Mike McDade is part of the outstanding New Hampshire Fisher Cats squad. McDade is playing very well for a 22 year old in AA, he has 36 extra base hits, including 11 home runs, and his defense is reportedly the best of any first baseman within the Jays system. I spoke with McDade a week ago in Erie.
BB: I wanted to talk with about development, you were sent to lansing for your first full season at age 18/19. How tough was that?
MM: It was tough, I was there for parts of two years but it was tough to develop as a player, just to learn the game, how fast the game is. I also had to learn first base, I had been a catcher in high school. I was trying to develop as quick as I can, try to learn everything about baseball, and get comfortable so I could just worry about playing the game.
BB: So things started taking off for you your second year in Lansing, was that just a case of getting experience?
MM: Being there the first year I learned a lot from older guys that were up there, then I was sent down to Auburn in the NYPL and I learned from guys there. The second year was so much easier because I had a better feel for the whole level, I had the same coaches as the year before so I had a better understanding of what they expect. Being with Justin Mashore we just worked on the hitting aspect of the game, mental, physical, everything. It helped me tremendously to be sent back there and doing it again.
BB: Last year in Dunedin seemed to be a real break-out year for you, was that just more experience?
MM: Learning the game, going to high A is different from low A, especially weather wise, the heat, humidity, trying to deal with that. It was another year to work with Mash again (Mashore) and Clayton (McCullogh) on defense. Clayton helped me a lot at first base and just getting in there and playing every day was a big thing.
BB: Were you surprised to get called to the Arizona Fall League last year?
MM: Yes I was, I didn't really have any idea I was going to go there.
BB: It must have been a great experience for you.
MM: It was phenomenal, it was a great experience, I loved playing out there, we had a great group of guys on our team, I just learned a lot from everybody.
BB: So you are back in the cold Northeast again this year, was the cold spring tough or were you used to it from Lansing?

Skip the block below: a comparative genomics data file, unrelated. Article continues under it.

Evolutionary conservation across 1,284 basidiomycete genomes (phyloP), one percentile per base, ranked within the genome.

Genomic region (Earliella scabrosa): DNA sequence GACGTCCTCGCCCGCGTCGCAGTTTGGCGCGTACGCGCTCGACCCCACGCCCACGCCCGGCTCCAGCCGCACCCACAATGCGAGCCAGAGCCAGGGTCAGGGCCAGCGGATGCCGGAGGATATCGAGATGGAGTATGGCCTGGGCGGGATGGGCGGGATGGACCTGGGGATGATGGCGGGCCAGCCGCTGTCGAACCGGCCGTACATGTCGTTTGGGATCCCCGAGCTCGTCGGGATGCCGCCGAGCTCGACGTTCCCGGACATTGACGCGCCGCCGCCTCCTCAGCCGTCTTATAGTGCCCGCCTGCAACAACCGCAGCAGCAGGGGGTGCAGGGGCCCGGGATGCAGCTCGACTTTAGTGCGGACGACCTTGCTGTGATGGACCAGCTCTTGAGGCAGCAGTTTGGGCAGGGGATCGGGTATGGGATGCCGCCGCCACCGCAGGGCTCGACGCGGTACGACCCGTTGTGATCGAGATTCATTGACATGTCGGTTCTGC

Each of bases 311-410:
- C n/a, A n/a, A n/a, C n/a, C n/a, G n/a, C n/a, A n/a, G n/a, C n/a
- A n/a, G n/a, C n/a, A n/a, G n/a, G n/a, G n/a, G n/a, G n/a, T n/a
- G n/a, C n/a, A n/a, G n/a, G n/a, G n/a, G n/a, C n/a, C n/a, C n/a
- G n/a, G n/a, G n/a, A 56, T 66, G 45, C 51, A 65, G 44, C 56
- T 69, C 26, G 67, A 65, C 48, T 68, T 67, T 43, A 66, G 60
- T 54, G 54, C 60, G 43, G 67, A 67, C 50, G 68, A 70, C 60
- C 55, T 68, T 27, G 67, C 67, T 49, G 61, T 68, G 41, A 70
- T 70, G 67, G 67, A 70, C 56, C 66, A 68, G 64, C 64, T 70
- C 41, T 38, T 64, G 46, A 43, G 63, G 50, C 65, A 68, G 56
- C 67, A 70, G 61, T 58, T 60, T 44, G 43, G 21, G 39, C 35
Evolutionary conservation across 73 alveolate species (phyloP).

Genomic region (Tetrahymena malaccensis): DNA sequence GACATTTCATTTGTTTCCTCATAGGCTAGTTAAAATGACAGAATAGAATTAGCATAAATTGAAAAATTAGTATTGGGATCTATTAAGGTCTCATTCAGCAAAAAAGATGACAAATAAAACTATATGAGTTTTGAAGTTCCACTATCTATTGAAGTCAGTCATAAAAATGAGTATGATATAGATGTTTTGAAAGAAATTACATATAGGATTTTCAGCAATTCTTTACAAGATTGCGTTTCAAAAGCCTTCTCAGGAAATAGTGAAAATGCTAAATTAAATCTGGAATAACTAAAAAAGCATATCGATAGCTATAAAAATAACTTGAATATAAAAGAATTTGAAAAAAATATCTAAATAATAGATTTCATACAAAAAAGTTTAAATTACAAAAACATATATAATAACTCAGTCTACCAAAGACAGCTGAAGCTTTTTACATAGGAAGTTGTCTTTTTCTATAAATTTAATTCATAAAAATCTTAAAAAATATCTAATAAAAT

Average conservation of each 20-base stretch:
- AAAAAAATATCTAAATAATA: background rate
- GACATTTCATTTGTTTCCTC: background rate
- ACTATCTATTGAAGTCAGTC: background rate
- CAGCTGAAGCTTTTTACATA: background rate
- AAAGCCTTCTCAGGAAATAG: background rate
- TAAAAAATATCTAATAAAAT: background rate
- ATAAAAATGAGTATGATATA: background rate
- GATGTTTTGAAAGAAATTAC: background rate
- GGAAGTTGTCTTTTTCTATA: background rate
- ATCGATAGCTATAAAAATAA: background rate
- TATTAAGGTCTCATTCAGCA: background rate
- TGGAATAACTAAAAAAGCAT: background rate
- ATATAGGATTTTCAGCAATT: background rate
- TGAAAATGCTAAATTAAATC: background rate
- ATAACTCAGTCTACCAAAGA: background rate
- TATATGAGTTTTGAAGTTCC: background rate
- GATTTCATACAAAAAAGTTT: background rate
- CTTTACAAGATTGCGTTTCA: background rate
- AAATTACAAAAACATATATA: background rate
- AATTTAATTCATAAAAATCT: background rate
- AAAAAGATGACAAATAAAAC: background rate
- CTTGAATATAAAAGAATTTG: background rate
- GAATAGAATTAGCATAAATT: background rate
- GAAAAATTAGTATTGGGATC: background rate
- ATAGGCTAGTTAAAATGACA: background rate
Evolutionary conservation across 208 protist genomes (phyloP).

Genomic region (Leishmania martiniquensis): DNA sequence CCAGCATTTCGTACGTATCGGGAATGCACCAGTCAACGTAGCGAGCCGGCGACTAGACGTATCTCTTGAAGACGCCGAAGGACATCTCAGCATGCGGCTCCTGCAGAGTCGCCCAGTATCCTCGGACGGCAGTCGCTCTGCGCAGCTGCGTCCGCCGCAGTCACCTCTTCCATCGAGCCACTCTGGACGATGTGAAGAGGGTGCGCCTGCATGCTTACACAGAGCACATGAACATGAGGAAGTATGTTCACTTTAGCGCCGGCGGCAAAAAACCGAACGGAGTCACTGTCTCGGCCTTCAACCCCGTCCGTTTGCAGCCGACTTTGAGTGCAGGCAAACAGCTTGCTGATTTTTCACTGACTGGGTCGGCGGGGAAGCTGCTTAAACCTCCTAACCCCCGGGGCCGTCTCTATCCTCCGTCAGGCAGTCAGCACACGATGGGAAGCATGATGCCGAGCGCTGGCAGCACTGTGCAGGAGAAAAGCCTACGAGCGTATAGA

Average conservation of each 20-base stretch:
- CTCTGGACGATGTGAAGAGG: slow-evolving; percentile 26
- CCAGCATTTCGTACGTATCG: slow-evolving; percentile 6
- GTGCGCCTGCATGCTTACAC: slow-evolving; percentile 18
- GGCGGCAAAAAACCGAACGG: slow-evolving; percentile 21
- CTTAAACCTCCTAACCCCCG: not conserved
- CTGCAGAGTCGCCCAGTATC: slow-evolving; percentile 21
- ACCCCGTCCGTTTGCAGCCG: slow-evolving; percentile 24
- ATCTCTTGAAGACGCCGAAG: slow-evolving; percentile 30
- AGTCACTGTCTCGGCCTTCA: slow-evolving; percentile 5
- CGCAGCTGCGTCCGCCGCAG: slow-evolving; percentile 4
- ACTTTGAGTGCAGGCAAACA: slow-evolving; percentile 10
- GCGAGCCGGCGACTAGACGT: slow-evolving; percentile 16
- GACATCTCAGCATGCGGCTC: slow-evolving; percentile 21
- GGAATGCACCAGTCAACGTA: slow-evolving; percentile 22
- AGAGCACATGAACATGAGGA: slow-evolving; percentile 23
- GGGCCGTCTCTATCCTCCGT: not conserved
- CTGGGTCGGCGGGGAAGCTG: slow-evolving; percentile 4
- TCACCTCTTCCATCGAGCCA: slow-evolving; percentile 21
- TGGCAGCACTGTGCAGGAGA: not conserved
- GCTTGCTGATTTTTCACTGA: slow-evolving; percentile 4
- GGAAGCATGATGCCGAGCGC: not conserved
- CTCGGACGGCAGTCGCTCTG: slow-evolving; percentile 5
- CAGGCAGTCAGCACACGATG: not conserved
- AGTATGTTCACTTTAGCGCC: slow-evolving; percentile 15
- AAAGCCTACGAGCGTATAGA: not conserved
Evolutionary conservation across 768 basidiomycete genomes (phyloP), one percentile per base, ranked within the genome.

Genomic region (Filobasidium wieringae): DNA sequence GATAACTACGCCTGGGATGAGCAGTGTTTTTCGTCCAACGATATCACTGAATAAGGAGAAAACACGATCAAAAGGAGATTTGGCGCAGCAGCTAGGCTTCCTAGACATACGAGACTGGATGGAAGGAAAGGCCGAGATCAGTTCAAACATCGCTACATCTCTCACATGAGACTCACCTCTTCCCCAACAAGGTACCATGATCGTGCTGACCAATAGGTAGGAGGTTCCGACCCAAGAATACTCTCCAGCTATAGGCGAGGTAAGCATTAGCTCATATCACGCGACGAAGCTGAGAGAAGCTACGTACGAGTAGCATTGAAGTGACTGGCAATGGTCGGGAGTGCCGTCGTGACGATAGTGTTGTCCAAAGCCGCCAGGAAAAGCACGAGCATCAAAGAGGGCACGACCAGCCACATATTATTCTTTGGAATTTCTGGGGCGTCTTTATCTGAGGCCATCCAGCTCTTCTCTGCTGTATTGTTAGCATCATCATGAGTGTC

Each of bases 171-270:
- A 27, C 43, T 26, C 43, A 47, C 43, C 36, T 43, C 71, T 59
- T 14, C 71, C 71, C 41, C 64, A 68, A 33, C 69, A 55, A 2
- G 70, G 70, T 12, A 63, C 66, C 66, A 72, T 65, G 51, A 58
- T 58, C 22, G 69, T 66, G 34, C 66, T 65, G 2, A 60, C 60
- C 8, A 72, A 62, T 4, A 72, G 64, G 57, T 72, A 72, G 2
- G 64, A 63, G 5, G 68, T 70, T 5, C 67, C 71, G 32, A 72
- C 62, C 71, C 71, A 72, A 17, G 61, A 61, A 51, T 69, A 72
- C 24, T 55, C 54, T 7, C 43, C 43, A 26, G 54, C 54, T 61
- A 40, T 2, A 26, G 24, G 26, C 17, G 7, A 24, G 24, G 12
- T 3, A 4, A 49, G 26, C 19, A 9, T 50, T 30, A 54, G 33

MM: It was no big deal, going through Lansing two years in a row gets you ready for that. It's tough coming from Florida where it's 80 degrees to up here where it's 35-40 at night, playing in freezing rain. It was tough but you just have to adjust to it.
BB: You are a lot slimmer now than you were when I saw you in Lansing, how much weight have you lost?
MM: In the last three years I probably lost 25 to 30 pounds, in the off season I work hard to stay a little slender. Then working during the season to try and get through the whole season without getting tired and finish the season strong. That's where you try and get to in the off season, get in shape for the whole season.
BB: How tough is it to stay in form as a switch-hitter and get in enough practice from both sides of the plate compared to the guys doing it from just one side?
MM: It is tough, both sides are two different people. One side is going to feel better than the other side, you just have to try and stay up with it. You try and take more hacks on the side that's not doing well, and the side that is doing well you have to take some hacks to just keep the feeling so it is tough but I enjoy it.
BB: How is it hitting in New Hampshire, you have the shortish wall in right and the hotel in left?
MM: Yes it is nice, I haven't had the chance to get near to the hotel. Moises Sierra hit the hotel about a week ago and I don't think I ever saw a ball hit that hard, ever. But it's nice playing there.
Batters Box thanks Mike McDade for his time.